“When he came back, we just 100 percent scratched it and said go back to what you do because at that point it was just so vital for him to just be comfortable,” Ball’s personal trainer, Darren Moore, said. “For a guy like Lonzo who plays off instinct, with him thinking about his shot on the court, it just threw him off. His instincts are something I’ve never seen before and having to think about his shot, it was compromising what makes him so great.”
When Ball first began playing basketball as a child, he shot the ball from the conventional right side. As he toyed with his form growing up, he had the most success shooting it from the left side of his face. From then until he was named the Naismith High School Player of the Year following a 2016 California state championship as a senior at Chino Hills High, Ball never had much reason to change.
His unconventional form worked better while shooting off the dribble going to his left and it’s more effective shooting a step-back jumper planting off his left foot. Kentucky is familiar with the latter after Ball ended the first half of UCLA’s 97-92 win over the top-ranked Wildcats Dec. 3 in Rupp Arena with a deep, step-back 3-pointer.
He made a 30-footer to pull UCLA even with Michigan at the first-half buzzer of an 18-point Bruins win Dec. 10.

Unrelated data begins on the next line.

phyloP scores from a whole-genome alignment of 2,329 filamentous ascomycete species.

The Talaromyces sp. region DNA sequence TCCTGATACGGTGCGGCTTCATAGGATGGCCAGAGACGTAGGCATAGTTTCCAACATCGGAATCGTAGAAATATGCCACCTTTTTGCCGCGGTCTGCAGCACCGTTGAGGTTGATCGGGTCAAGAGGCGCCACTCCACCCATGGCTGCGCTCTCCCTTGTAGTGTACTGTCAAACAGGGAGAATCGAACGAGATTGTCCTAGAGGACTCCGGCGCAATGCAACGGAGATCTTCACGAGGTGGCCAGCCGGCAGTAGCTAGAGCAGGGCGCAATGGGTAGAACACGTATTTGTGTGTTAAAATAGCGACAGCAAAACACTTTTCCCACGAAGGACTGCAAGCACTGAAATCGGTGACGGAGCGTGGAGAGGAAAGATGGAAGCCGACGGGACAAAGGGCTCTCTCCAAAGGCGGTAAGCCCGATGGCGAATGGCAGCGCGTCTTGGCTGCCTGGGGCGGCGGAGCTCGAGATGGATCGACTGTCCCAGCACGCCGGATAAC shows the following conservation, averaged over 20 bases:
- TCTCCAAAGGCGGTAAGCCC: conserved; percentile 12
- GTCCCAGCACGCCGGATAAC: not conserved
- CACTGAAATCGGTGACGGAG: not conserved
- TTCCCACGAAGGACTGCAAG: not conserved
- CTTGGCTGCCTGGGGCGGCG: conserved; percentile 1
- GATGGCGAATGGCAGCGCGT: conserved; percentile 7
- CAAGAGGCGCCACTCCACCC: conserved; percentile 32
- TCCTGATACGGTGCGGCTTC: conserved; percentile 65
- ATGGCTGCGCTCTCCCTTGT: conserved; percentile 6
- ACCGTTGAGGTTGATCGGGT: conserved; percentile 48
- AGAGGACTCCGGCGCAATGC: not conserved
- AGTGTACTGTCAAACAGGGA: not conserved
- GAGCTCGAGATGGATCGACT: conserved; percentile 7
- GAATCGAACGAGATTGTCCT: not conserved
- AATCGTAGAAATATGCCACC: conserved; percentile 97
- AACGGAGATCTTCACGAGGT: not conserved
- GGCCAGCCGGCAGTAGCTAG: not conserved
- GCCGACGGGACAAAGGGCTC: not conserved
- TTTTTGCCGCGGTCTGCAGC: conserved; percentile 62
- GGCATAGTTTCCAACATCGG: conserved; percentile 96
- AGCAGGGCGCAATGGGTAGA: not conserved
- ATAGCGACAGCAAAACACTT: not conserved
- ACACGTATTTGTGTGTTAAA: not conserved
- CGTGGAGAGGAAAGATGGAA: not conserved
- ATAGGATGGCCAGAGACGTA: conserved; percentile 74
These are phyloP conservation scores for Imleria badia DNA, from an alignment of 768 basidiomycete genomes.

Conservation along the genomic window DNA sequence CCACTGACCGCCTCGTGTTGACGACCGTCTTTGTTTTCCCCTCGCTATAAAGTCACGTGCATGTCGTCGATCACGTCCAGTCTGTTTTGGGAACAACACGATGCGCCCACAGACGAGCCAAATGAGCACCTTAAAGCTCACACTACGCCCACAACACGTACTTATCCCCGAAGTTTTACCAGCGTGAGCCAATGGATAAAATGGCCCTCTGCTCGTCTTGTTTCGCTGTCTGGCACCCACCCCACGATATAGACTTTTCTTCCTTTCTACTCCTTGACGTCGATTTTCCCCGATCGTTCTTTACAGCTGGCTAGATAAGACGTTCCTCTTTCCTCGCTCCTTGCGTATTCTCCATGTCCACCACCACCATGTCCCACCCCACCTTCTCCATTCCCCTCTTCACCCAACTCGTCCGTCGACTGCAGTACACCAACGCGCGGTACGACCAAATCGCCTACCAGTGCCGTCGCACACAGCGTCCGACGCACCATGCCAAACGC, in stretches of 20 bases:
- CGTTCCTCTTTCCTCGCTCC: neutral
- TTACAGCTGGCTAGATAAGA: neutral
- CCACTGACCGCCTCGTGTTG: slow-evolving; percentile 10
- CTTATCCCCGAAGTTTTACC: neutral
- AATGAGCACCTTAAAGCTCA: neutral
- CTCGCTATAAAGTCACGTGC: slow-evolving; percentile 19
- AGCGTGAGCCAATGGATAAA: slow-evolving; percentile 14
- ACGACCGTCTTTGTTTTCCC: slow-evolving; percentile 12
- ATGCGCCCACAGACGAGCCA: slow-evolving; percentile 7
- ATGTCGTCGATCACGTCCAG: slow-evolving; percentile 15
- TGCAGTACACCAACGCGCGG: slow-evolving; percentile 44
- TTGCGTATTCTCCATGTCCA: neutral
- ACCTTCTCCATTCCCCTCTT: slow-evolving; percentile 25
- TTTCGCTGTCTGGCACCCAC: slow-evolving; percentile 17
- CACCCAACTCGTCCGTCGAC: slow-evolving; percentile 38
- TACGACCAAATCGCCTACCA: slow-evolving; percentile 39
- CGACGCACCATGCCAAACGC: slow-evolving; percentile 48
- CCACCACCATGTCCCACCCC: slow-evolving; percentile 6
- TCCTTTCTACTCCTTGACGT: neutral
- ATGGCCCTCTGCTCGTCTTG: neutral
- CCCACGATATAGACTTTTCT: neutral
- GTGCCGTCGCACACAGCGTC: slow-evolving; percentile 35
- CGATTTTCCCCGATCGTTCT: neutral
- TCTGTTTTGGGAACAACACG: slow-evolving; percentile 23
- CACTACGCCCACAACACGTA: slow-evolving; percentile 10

Ball hasn’t just been a high-percentage shooter, he is building a reputation as a fearless one.
“His timing of making shots, it’s impeccable,” Steve Alford said. “We’re at Kentucky and he hasn’t made anything, but he makes a shot to end the half. I’ve coached guys that when the lights are on, things change a little bit. It’s not that he shoots it poorly in practice, I’m just saying people look at him and where he brings the ball and you don’t think he’s going to be a guy that makes shots.”
LaVar Ball has coached his three sons, all of whom will play at UCLA, on the AAU circuit since they were old enough to dribble. A college basketball player himself with ample knowledge of the game, he never attempted to alter Lonzo’s form because his oldest son was so successful with it.
The fast-breaking, long-range shooting style taught by their father is the primary reason the Ball brothers aren’t afraid to pull the trigger closer to halfcourt than the 3-point line.
Conventional basketball methods aren’t something with which LaVar Ball is overly concerned, an attitude he applies to shooting motions too.
“Larry Bird shot the ball on the side of his face. Reggie Miller pushed the ball. Jamaal Wilkes circled the ball around his head before he shot it,” LaVar Ball said. “I didn’t mess with Lonzo’s shot because there is no such thing as a perfect jump shot. Everybody shoots it differently. People are talking about how his mechanics are bad. Who cares? It goes in.”
Lonzo Ball said Australia will likely be the one and only time he experiments with his form. His desire “to be like everybody else with a so-called “good jump shot” has faded as fast as he has risen to the top of the college basketball scene.
He is a unique player in every sense and his shooting motion is no exception.
“When I first saw his shot over on that side, I was like huh?” Moore said. “But everybody has a way of finding confidence in their shot and I think Lonzo’s shot is who he is. And I remember telling him when he came to UCLA, ‘Don’t change who you are.’”